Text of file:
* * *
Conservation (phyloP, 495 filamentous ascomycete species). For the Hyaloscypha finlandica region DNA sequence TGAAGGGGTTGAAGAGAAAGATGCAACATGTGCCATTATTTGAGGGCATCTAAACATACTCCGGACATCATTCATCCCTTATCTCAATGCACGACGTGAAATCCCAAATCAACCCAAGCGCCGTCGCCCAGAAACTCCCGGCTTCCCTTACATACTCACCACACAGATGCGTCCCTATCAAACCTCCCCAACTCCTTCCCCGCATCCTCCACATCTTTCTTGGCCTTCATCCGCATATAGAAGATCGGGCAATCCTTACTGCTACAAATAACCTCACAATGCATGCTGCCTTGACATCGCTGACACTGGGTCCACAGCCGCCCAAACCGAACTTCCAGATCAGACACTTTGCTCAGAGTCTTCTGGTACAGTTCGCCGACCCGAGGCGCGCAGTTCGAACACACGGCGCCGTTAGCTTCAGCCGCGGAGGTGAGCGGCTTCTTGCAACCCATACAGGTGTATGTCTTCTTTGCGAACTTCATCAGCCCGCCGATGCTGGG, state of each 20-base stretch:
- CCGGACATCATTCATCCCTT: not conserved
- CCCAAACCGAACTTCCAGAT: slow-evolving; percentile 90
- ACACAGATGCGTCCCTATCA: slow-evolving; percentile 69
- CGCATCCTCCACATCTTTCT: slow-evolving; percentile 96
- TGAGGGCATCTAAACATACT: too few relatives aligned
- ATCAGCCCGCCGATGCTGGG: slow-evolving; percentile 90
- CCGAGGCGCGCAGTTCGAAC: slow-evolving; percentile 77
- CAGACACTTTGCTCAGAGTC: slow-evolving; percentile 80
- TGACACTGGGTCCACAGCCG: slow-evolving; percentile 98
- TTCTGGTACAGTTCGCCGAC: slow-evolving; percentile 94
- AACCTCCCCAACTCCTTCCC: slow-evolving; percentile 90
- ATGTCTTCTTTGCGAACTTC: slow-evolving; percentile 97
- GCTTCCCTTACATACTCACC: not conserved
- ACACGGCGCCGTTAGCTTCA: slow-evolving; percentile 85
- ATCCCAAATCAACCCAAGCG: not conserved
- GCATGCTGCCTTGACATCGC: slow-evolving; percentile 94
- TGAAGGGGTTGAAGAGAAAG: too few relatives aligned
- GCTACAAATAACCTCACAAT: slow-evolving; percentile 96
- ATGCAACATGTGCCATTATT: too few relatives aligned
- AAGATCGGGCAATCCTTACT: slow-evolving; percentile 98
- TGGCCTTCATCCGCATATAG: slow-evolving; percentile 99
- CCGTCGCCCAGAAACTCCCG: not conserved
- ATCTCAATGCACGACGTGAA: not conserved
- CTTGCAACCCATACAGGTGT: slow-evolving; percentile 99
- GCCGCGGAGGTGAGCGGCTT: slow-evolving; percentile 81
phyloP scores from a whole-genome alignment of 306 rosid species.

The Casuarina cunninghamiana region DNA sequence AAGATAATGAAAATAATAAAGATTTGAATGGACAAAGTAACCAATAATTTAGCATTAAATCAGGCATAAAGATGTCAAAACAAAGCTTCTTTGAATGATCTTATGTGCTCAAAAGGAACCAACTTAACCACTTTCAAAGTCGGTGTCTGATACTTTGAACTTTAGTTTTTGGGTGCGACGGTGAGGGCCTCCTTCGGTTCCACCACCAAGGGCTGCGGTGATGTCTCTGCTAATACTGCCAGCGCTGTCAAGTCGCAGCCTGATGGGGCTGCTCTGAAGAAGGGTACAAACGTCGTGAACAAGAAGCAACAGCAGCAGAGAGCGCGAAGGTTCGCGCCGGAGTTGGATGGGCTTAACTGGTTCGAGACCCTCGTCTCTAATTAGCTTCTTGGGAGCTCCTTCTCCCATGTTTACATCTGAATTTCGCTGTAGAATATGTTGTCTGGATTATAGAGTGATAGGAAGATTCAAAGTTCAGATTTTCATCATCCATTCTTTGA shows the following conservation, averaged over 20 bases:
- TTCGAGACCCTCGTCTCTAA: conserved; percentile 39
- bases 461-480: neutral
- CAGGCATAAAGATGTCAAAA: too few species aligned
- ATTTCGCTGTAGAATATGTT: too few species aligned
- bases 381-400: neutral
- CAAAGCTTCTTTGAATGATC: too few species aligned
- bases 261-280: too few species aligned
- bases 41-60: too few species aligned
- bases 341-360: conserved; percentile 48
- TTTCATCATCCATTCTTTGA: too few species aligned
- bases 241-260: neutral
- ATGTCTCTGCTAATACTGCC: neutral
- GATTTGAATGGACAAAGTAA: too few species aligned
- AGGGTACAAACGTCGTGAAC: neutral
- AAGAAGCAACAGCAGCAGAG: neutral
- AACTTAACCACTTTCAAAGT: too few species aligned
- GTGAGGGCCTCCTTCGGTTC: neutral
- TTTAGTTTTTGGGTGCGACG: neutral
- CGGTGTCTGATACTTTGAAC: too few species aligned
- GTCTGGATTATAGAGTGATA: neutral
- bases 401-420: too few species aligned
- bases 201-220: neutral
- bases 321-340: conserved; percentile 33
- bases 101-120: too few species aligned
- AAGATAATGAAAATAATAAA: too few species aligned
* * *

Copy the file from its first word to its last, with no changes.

Conservation (phyloP, 495 filamentous ascomycete species). For the Hyaloscypha finlandica region DNA sequence TGAAGGGGTTGAAGAGAAAGATGCAACATGTGCCATTATTTGAGGGCATCTAAACATACTCCGGACATCATTCATCCCTTATCTCAATGCACGACGTGAAATCCCAAATCAACCCAAGCGCCGTCGCCCAGAAACTCCCGGCTTCCCTTACATACTCACCACACAGATGCGTCCCTATCAAACCTCCCCAACTCCTTCCCCGCATCCTCCACATCTTTCTTGGCCTTCATCCGCATATAGAAGATCGGGCAATCCTTACTGCTACAAATAACCTCACAATGCATGCTGCCTTGACATCGCTGACACTGGGTCCACAGCCGCCCAAACCGAACTTCCAGATCAGACACTTTGCTCAGAGTCTTCTGGTACAGTTCGCCGACCCGAGGCGCGCAGTTCGAACACACGGCGCCGTTAGCTTCAGCCGCGGAGGTGAGCGGCTTCTTGCAACCCATACAGGTGTATGTCTTCTTTGCGAACTTCATCAGCCCGCCGATGCTGGG, state of each 20-base stretch:
- CCGGACATCATTCATCCCTT: not conserved
- CCCAAACCGAACTTCCAGAT: slow-evolving; percentile 90
- ACACAGATGCGTCCCTATCA: slow-evolving; percentile 69
- CGCATCCTCCACATCTTTCT: slow-evolving; percentile 96
- TGAGGGCATCTAAACATACT: too few relatives aligned
- ATCAGCCCGCCGATGCTGGG: slow-evolving; percentile 90
- CCGAGGCGCGCAGTTCGAAC: slow-evolving; percentile 77
- CAGACACTTTGCTCAGAGTC: slow-evolving; percentile 80
- TGACACTGGGTCCACAGCCG: slow-evolving; percentile 98
- TTCTGGTACAGTTCGCCGAC: slow-evolving; percentile 94
- AACCTCCCCAACTCCTTCCC: slow-evolving; percentile 90
- ATGTCTTCTTTGCGAACTTC: slow-evolving; percentile 97
- GCTTCCCTTACATACTCACC: not conserved
- ACACGGCGCCGTTAGCTTCA: slow-evolving; percentile 85
- ATCCCAAATCAACCCAAGCG: not conserved
- GCATGCTGCCTTGACATCGC: slow-evolving; percentile 94
- TGAAGGGGTTGAAGAGAAAG: too few relatives aligned
- GCTACAAATAACCTCACAAT: slow-evolving; percentile 96
- ATGCAACATGTGCCATTATT: too few relatives aligned
- AAGATCGGGCAATCCTTACT: slow-evolving; percentile 98
- TGGCCTTCATCCGCATATAG: slow-evolving; percentile 99
- CCGTCGCCCAGAAACTCCCG: not conserved
- ATCTCAATGCACGACGTGAA: not conserved
- CTTGCAACCCATACAGGTGT: slow-evolving; percentile 99
- GCCGCGGAGGTGAGCGGCTT: slow-evolving; percentile 81
phyloP scores from a whole-genome alignment of 306 rosid species.

The Casuarina cunninghamiana region DNA sequence AAGATAATGAAAATAATAAAGATTTGAATGGACAAAGTAACCAATAATTTAGCATTAAATCAGGCATAAAGATGTCAAAACAAAGCTTCTTTGAATGATCTTATGTGCTCAAAAGGAACCAACTTAACCACTTTCAAAGTCGGTGTCTGATACTTTGAACTTTAGTTTTTGGGTGCGACGGTGAGGGCCTCCTTCGGTTCCACCACCAAGGGCTGCGGTGATGTCTCTGCTAATACTGCCAGCGCTGTCAAGTCGCAGCCTGATGGGGCTGCTCTGAAGAAGGGTACAAACGTCGTGAACAAGAAGCAACAGCAGCAGAGAGCGCGAAGGTTCGCGCCGGAGTTGGATGGGCTTAACTGGTTCGAGACCCTCGTCTCTAATTAGCTTCTTGGGAGCTCCTTCTCCCATGTTTACATCTGAATTTCGCTGTAGAATATGTTGTCTGGATTATAGAGTGATAGGAAGATTCAAAGTTCAGATTTTCATCATCCATTCTTTGA shows the following conservation, averaged over 20 bases:
- TTCGAGACCCTCGTCTCTAA: conserved; percentile 39
- bases 461-480: neutral
- CAGGCATAAAGATGTCAAAA: too few species aligned
- ATTTCGCTGTAGAATATGTT: too few species aligned
- bases 381-400: neutral
- CAAAGCTTCTTTGAATGATC: too few species aligned
- bases 261-280: too few species aligned
- bases 41-60: too few species aligned
- bases 341-360: conserved; percentile 48
- TTTCATCATCCATTCTTTGA: too few species aligned
- bases 241-260: neutral
- ATGTCTCTGCTAATACTGCC: neutral
- GATTTGAATGGACAAAGTAA: too few species aligned
- AGGGTACAAACGTCGTGAAC: neutral
- AAGAAGCAACAGCAGCAGAG: neutral
- AACTTAACCACTTTCAAAGT: too few species aligned
- GTGAGGGCCTCCTTCGGTTC: neutral
- TTTAGTTTTTGGGTGCGACG: neutral
- CGGTGTCTGATACTTTGAAC: too few species aligned
- GTCTGGATTATAGAGTGATA: neutral
- bases 401-420: too few species aligned
- bases 201-220: neutral
- bases 321-340: conserved; percentile 33
- bases 101-120: too few species aligned
- AAGATAATGAAAATAATAAA: too few species aligned